There are an estimated 3.6 million children under the age of 12 currently in need of some form of childcare in Australia including before and/or after school care, long day care, family day care, occasional care and informal care.
Even though I don’t have children myself, I understand the urgency of enabling the 3.4 million Australian women who are currently out of the workforce by ensuring childcare is affordable, flexible and accessible. Why? Because when women are able to contribute, everyone benefits! And besides, we as a nation need women to increase productivity.
If women wish to stay at home and open a businesses, they too must be considered and integrated within the new Paid Parental Leave scheme and be provided with the same options as those given to employees.
Women in Australia, like in most other developing and developed economies, are the prime child carer and face having to withdraw from the workforce to look after their children.
Research suggests that if the level of female employment were to match male employment, Australia’s GDP would be boosted by 11%, which is equivalent to $25 billion!
Even if we are ignorant enough to ignore these figures, we need to note that women have enormous purchasing power; in fact around 85% of the purchasing decisions are made by women. So, it makes sense to ensure women make money so they keep spending it!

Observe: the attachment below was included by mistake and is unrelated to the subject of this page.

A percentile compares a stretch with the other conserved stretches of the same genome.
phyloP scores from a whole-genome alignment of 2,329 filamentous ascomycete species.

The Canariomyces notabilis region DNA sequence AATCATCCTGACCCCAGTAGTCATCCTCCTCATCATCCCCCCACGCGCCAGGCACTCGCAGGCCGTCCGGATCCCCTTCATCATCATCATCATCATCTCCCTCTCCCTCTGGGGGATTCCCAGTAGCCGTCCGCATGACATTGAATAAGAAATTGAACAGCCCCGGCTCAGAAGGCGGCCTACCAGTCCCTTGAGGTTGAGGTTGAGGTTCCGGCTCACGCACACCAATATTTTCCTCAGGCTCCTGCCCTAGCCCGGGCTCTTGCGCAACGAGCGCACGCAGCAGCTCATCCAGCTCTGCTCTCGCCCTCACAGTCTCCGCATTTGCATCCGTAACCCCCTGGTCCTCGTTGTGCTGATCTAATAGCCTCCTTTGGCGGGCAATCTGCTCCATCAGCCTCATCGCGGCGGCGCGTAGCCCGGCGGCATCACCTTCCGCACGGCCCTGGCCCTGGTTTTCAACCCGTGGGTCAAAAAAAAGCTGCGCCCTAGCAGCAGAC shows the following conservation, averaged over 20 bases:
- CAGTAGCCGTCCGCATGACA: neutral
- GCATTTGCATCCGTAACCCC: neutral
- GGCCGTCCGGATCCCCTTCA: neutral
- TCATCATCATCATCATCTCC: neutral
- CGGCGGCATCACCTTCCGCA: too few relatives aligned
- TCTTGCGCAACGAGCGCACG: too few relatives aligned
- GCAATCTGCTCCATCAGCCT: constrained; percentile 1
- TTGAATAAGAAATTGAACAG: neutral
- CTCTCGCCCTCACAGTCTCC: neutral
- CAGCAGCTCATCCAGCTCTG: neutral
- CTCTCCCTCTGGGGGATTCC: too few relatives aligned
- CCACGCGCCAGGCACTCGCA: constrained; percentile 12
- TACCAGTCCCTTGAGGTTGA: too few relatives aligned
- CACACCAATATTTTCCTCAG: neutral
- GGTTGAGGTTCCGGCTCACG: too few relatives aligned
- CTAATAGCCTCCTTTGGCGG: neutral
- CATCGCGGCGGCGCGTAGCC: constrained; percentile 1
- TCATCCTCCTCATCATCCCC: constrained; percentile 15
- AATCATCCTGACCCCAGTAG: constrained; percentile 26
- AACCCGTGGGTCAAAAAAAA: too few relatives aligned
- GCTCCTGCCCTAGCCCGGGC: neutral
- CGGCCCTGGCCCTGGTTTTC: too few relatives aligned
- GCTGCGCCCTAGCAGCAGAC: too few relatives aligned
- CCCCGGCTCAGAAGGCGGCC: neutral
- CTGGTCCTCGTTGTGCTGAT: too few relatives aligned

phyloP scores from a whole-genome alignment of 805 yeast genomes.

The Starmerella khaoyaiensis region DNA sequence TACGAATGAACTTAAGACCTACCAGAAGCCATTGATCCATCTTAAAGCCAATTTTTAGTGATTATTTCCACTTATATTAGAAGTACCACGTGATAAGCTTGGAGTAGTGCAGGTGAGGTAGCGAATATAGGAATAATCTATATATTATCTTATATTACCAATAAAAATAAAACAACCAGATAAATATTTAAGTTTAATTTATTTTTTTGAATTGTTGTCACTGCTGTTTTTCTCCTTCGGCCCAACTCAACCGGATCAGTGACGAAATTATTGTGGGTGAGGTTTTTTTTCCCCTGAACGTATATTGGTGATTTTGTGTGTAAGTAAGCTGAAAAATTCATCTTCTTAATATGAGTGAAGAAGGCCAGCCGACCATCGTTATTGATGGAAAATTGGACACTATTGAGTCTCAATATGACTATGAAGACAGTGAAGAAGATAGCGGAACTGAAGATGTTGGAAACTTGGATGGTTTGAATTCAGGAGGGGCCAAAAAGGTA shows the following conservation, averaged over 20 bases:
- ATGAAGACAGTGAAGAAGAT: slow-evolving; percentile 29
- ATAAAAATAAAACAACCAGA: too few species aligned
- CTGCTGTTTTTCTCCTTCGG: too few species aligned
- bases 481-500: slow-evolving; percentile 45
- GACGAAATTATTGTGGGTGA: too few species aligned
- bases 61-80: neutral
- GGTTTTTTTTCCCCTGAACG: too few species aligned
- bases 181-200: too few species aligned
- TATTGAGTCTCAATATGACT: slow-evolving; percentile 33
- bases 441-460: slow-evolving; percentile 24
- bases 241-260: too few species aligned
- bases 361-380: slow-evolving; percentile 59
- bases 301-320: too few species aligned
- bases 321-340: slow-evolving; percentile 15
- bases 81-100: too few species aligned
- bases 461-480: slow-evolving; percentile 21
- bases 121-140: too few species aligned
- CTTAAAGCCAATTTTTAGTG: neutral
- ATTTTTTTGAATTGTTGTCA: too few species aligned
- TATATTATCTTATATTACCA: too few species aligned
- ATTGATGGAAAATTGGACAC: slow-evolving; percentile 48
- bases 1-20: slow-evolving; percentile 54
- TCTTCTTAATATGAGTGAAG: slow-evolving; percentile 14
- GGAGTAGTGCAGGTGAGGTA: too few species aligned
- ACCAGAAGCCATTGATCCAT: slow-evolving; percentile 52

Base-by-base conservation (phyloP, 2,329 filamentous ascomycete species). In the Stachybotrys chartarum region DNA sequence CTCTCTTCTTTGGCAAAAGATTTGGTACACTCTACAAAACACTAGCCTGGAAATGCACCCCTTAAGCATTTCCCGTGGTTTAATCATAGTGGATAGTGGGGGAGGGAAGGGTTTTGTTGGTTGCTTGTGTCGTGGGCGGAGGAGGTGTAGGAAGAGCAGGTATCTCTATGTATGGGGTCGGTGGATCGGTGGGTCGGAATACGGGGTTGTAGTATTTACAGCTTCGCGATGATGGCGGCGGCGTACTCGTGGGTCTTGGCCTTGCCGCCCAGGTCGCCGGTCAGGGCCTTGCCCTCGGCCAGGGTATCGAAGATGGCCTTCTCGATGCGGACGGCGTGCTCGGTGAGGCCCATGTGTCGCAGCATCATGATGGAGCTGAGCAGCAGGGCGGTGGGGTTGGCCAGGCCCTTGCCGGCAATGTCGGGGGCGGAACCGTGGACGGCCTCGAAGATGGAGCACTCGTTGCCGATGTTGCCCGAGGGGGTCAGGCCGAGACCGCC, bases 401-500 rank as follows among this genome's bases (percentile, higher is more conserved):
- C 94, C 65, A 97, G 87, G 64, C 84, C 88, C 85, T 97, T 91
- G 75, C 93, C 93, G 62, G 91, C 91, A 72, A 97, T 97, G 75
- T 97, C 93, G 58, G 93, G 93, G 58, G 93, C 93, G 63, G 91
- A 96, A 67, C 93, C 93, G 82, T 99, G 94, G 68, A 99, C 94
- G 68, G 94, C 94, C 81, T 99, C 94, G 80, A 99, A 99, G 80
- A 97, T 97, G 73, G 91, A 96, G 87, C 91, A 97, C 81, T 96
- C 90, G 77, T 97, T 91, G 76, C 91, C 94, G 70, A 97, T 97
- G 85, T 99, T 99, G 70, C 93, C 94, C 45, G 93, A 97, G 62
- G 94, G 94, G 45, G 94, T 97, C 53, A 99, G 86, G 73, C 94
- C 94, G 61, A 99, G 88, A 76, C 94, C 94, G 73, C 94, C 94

Today however, when a woman has children her options are limited and more barriers rise. In many capital cities childcare fees can be as much as $160 per day, per child. In rural and regional Australia many women don’t have access to childcare at all!
Yes, current Childcare Rebate (CCR) covers up $7,500 per year (no in-home care included) but this still doesn’t allow a great number the luxury of working! Many end up in the red as their salaries go solely to childcare payments.
The AWCCI has presented our submission to the Productivity Commission Enquiry into childcare and highlights that without this report, expected in October 2014, the new Paid Parental Leave (PPL) scheme should not be rolled out. Our recommendations include:
widening the criteria for childcare accessibility to working parents by restructuring the existing childcare system to include In-Home Childcare
extending long-day childcare center hours and
include the Childcare Tax Rebate (CCR) to families who elect to use In-Home childcare
The changes are vital if we are serious about increasing productivity and removing barriers for women.
If our nation is to compete on the global stage, we must build a flexible and sustainable childcare system that supports women as active economic agents. We must provide them with the facilities to have equal opportunities, for it is women, both as employees and employers, that stimulate the economy.
It is time that governments and industry realise that it is women that provide ‘the most important commercial opportunity in our lifetime’: childcare must be part of the equation and women must be given access to contracts as business owners.
Please click here to send your letter to the PM and other ministers to include women in their supply chains.